Whichever doctor you select, how you interact with him or her will have a big effect on the success of your care. Some suggestions:

Be sure your doctor takes a thorough medical history.

If you feel your doctor has not asked about something that might be important in diagnosing or treating you, volunteer the information. For example, if both of your parents had colon cancer, your dad had a heart attack at age 40, you recently had a bout with kidney stones, or you periodically feel very depressed, let the doctor know.

Find out about the tests your doctor proposes to do.

Ask your doctor what tests he or she will do and why. If you’re concerned about particular medical problems, ask if there are relevant tests and why they do or don’t make sense for you. Ask what each test will tell you that you don’t already know, how reliable it is, the risks and the costs, and whether the results are likely to make any real difference in treatment plans.

There’s a lot of debate in the medical field about which routine tests are worth doing for which population groups and how often. There are reasons not to perform tests: Some are unpleasant, some are costly, some pose risks of complications, and all can possibly indicate that you have a problem you really don’t have—leading to costly, unpleasant, and possibly dangerous treatment.

One solution to rein in costly, unnecessary, and possibly harmful medical care is educating doctors and patients about procedures that are common but unneeded, and encouraging both to discuss their necessity and effectiveness before they’re performed.

That’s what Choosing Wisely does. An initiative of the American Board of Internal Medicine Foundation and Consumer Reports, the campaign provides data and guidelines for doctors and patients. Choosing Wisely asks medical boards and societies to identify commonly used procedures whose necessity should be questioned and discussed, and then to issue their findings in bulletins entitled “Things Providers and Patients Should Question.”

The aim is to promote dialogue and urge patients to only have tests or treatments that are: supported by evidence; don’t duplicate other tests or procedures they’ve had; and that are necessary and free from harm. At the time of this writing, dozens of medical specialty boards representing thousands of physicians have made 490 recommendations related to overused medical tests, treatments, and drugs.

Be sure you are informed of the results of tests, exams, and treatment.

Ask when test results will be available, and how you’ll be informed of them. Doctors increasingly rely on electronic medical records to manage cases and, ideally, allow patients secure access to their test results. But many doctors still call patients with results, and some do so only if there is a problem. That approach may leave you wondering long after your doctor has the answers.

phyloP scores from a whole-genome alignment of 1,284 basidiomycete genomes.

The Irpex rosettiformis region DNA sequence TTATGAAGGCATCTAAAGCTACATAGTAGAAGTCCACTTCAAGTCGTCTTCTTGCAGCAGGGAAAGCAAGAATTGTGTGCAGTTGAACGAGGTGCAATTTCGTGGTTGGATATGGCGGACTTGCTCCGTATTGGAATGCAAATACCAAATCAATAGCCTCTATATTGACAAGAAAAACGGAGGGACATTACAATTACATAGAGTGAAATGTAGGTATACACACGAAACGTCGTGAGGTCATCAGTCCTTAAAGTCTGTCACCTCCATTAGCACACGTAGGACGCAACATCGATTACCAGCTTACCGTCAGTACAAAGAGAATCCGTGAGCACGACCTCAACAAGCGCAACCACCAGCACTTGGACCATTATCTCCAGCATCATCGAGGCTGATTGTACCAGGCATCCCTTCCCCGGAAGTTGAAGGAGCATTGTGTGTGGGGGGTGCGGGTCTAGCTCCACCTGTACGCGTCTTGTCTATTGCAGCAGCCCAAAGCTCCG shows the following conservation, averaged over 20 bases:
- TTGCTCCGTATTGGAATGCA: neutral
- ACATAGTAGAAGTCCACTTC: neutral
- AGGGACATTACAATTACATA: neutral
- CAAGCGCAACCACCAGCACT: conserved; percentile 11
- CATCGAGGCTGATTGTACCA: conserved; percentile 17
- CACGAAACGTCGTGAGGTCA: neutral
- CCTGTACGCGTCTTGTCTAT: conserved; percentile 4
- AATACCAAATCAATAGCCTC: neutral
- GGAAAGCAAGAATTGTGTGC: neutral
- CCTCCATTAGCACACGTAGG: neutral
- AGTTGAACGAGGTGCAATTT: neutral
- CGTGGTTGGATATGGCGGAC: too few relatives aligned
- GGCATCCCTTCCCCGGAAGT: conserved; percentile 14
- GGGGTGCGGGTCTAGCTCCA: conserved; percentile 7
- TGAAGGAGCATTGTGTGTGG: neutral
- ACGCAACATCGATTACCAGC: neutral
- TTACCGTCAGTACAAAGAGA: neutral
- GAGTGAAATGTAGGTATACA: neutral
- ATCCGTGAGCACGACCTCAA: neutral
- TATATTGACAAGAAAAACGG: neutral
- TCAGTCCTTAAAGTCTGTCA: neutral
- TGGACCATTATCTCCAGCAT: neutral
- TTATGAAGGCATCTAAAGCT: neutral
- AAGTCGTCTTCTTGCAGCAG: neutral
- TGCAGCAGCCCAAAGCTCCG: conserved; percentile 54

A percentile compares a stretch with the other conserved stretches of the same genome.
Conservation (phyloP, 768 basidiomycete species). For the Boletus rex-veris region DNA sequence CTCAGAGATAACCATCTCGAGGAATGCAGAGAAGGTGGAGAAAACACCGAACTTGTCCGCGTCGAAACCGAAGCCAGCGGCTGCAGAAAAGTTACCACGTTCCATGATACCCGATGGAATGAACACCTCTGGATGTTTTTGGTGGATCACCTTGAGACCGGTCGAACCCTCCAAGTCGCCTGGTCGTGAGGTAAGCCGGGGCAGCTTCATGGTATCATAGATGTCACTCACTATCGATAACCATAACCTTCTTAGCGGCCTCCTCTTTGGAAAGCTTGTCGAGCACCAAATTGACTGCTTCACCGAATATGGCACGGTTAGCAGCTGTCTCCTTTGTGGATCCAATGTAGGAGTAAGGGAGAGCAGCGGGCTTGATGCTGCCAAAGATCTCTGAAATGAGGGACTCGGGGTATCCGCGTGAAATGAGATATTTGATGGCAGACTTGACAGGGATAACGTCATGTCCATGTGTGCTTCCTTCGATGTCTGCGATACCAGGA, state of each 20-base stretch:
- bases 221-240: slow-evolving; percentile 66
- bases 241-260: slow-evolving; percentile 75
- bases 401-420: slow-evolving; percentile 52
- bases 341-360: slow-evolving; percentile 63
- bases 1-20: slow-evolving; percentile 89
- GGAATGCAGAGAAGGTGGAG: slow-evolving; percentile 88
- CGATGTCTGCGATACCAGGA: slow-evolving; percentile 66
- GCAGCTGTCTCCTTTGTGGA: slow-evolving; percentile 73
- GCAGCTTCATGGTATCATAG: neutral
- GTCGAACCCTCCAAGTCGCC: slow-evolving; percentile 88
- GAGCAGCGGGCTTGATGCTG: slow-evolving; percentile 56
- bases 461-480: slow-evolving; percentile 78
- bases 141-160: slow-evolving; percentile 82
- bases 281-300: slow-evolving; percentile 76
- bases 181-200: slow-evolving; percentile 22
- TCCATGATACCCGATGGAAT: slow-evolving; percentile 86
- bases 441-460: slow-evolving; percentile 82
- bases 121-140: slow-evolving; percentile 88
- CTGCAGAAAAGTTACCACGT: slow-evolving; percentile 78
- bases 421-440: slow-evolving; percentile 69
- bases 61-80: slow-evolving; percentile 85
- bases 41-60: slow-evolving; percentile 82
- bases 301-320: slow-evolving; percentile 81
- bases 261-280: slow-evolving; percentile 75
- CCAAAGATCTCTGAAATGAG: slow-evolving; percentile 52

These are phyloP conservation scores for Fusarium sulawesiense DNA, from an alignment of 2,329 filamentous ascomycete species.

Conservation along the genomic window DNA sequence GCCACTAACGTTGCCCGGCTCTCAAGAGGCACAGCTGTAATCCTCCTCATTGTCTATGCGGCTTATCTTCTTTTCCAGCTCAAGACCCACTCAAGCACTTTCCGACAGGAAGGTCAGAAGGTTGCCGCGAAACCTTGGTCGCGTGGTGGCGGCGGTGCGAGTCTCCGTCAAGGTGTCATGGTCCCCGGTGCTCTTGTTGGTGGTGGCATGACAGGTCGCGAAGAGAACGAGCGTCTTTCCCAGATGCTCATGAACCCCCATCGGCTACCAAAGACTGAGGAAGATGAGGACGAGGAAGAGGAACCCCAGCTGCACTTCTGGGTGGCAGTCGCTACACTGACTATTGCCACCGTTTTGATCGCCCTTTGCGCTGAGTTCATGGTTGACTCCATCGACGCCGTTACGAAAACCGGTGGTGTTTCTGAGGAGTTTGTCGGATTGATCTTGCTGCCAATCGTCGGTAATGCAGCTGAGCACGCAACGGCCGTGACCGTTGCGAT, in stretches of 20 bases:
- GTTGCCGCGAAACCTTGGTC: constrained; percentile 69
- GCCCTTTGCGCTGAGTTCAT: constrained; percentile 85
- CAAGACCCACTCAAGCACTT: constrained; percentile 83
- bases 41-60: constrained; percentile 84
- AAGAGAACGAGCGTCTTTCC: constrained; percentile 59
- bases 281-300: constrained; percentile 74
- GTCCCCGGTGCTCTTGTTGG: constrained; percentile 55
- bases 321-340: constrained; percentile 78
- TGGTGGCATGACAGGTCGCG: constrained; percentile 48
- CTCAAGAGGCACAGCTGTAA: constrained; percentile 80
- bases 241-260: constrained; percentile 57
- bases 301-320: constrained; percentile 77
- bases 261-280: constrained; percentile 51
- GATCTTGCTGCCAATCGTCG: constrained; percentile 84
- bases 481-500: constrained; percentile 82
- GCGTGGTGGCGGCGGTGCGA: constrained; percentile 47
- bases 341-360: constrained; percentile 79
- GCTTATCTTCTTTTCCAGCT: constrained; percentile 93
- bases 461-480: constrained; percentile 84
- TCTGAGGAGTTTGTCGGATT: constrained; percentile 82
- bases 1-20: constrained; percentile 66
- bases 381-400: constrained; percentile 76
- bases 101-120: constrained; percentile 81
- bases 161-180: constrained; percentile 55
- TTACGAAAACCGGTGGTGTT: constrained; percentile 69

Discuss the results of tests and exams.

Ask the doctor to compare findings from new tests and exams to previous ones, and ask whether you can make changes in your life to improve results.

Prepare for appointments.

Before a doctor’s visit—either a visit to a doctor’s office or a visit by the doctor when you are in the hospital—get ready. Make a list of your symptoms, questions you want answered, and what treatments you’ve been giving yourself or that other providers have been giving you. Write it all down. If you take several medications, take them with you.

If the doctor rushes you through your questions, explain that discussing these matters is important to you, and that you want the doctor to give you enough time. Take notes. Consider having a family member or friend accompany you to help ask your questions and remember the responses.

Describe symptoms in detail.

Does the problem occur only after you’ve eaten, after you’ve exercised, when you’ve been standing for a long time, when you urinate? What does it feel like? When did you first notice the problem? Your description is a window to what’s going on inside—often a better window than all the examining and testing the doctor can do.

If you suspect that you might have a particular medical condition, tell the doctor. This will give the doctor a chance to investigate those concerns or assure you that they are unfounded.

Ask for a full explanation of your diagnosis, treatment options, and outlook for recovery.

Get a full explanation of what your doctor discovered from your exam and tests, your choices, and what you can expect. What isn’t working right? What caused it? What can be done about it now? If it’s curable, what can you do differently to avoid a recurrence—for example, change your eating habits, exercise differently, sleep differently, sit differently, change jobs, wear a brace?

How sure is the doctor of the diagnosis? What are other possibilities? What more can be done to confirm the diagnosis? At what cost and what risk?

What are the treatment options? What are the risks and costs? What are the possible benefits in terms of your lifestyle and ability to function? How will you know if the treatment is working? What will you need to report to the doctor?

One of your fundamental rights as a patient is the right to informed consent. If you agree to a treatment—to allow a doctor to act on you with drugs, knives, or other instruments—that you would not have chosen had you better understood your options, the doctor’s actions really amount to an assault. That’s why responsible doctors understand the importance of answering all your questions.

Ask about referrals to specialists.

If your doctor refers you to a specialist, ask why a specialist is needed and why that particular specialist was chosen. What is known about the specialist’s expertise and experience with your type of case? Is this the only specialist of this type that your primary doctor can refer you to under his or her arrangements with your health plan? Ask the doctor to compare the specialist to whom you are referred to other specialists listed here at Checkbook.org.